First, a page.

Regional Media Reports

Annan urges all nations to prepare for influenza pandemic

BEIJING (DPA): UN Secretary-General Kofi Annan on Wednesday urged all governments to prepare for a possible avian influenza pandemic, saying he had asked all United Nations agencies to make similar preparations.

Annan said he had asked the UN bodies to be ready "so that we can sustain vital support" in the event of a pandemic.

"I encourage all governments to do the same," he said in a speech broadcast to a donors' conference being held in Beijing that aims to secure funding to help poor countries cope with the economic impact of bird flu.

"There is no time to waste, let's ensure that we are ready," Annan told the conference, which he said was held at a "crucial time" in the fight against bird flu.

Worldwide, 80 people have died from H5N1, according to WHO. At least 12 were in Indonesia, five were in China and therest were in Vietnam, Thailand, Cambodia and Turkey. World Health Organization (WHO) experts have warned that the H5N1 bird flu virus could mutate into a form that spreads rapidly among humans.

China, the European Union, World Bank and other organizers said they hope to see pledges of financial aid totalling more than 1 billion dollars at the conference.

"Today action will speak louder than words," EU Health and Consumer Protection Commissioner Markos Kyprianou said.

Kyprianou said the pledges of donations were "not just charity... but a global self-defence against bird flu", adding that the virus persented a "new challenge to humanity."

"We don't know when this pandemic will take place, but that is no reason for not preparing for it," he said. "The avian influenza threat is not going to go away soon."

WHO Director-General Lee Jong-Wook said the WHO had developed a strategy for improving monitoring and control of bird flu over the next two years.

"Each new case and each new outbreak is a chance to fine-tune the approach," Lee said. "We have to reduce people's exposure to the virus."

The World Bank will provide US$500 billion in "global adaptable programme loans" for fighting bird flu, World Bank president Paul Wolfowitz said in a speech broadcast at the conference.

The bank estimates that at least $1.2 billion to $1.4 billion will be needed over the next three years to combat bird flu. Before the conference, the European Union pledged $97 million to help poor countries with the impact of the virus.

Premier Wen Jiabao on Wednesday told the conference that China would donate $10 million. (DPA/The Jakarta Post)

'Timorese losers in Australian gas deal'

A deal signed last week between East Timor and Australia to share billions of dollars in revenue from Timor Sea oil and gas deposits has short-changed Asia's poorest country, a rights group said Monday.

The agreement divides revenues from the Greater Sunrise field between the two countries equally and delays finalising their maritime border for 50 years, by which time reserves may be exhausted.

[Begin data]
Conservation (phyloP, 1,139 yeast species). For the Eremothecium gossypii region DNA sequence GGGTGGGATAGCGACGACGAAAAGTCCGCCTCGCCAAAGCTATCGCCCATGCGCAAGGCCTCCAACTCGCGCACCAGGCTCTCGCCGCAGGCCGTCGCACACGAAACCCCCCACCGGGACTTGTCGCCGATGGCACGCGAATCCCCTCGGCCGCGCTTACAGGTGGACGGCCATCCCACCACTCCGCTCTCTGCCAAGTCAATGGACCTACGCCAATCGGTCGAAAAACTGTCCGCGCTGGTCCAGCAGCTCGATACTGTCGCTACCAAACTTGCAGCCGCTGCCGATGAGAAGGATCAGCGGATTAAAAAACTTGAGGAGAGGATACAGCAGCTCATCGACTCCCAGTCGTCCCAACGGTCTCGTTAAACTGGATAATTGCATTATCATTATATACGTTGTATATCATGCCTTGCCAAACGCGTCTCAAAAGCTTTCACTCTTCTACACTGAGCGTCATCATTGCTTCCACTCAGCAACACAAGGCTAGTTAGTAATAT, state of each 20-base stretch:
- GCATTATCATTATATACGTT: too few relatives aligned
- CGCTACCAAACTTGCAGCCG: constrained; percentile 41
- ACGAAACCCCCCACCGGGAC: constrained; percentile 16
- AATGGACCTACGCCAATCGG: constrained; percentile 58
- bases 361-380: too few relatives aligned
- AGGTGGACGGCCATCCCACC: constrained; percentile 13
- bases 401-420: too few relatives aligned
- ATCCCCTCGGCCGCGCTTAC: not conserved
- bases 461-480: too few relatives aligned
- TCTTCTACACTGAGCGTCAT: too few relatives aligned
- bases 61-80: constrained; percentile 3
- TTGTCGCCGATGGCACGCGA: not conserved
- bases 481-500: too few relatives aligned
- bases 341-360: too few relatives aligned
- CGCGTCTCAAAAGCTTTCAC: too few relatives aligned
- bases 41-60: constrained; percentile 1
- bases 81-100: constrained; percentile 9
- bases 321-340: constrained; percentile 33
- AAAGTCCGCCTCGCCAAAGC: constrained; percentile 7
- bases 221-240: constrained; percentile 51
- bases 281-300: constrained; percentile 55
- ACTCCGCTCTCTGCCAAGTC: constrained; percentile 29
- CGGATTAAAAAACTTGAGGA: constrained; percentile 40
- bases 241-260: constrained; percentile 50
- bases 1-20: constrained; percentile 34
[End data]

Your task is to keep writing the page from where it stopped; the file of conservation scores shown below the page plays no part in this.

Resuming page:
The US-based East Timor and Indonesian Action Network (ETAN) said international law experts believed that as the field and others covered by the deal are closer to East Timor's coast than Australia's, they should belong to the tiny nation and it should receive all revenue.

The agreement "prolongs Australia's refusal to recognise the sovereign rights of the people of Timor-Leste (East Timor)," the group charged. "Although the government of Timor-Leste is temporarily acceding to this occupation, ETAN joins with many in Timor-Leste in the belief that the struggle for independence remains incomplete without definitive boundaries accepted by their neighbors," the group said in a statement.

East Timor has been locked in a struggle with its huge southern neighbour over the resource revenues since it gained independence from Indonesia in 2002.

The dispute blew up when Australia insisted that a 1970s Timor Sea boundary agreed with Jakarta should remain in place after independence and refused to negotiate the dispute at the International Court of Justice.

The 1970s boundary would have given Australia two thirds of the maritime territory and 80 percent of the Sunrise field, whereas East Timor wanted the maritime boundary to be the midpoint between the two countries.

East Timor has boosted its share of the field to half under the deal "but it has given up other potentially lucrative areas being explored now or in the near future," ETAN said.

East Timor's Prime Minister, Mari Alkatari, welcomed the deal last week, saying it paved the way for East Timor to develop its own petroleum processing industry.

Oil companies which had deferred the Greater Sunrise project because of the two governments' squabbling over the boundary, said they were studying the text of the deal before resuming work on the project. (AFP, JAKARTA)

National News Sources Timor Post (TP) Radio Timor-Leste (RTL) Suara Timor Lorosae (STL) Diario Tempo (DT) Diario Nacional Seminario Lia Foun (LF) Televisaun Timor-Leste [TVTL]

These Items Do Not Reflect the Position or Views of the United Nations. UNOTIL Public Information Office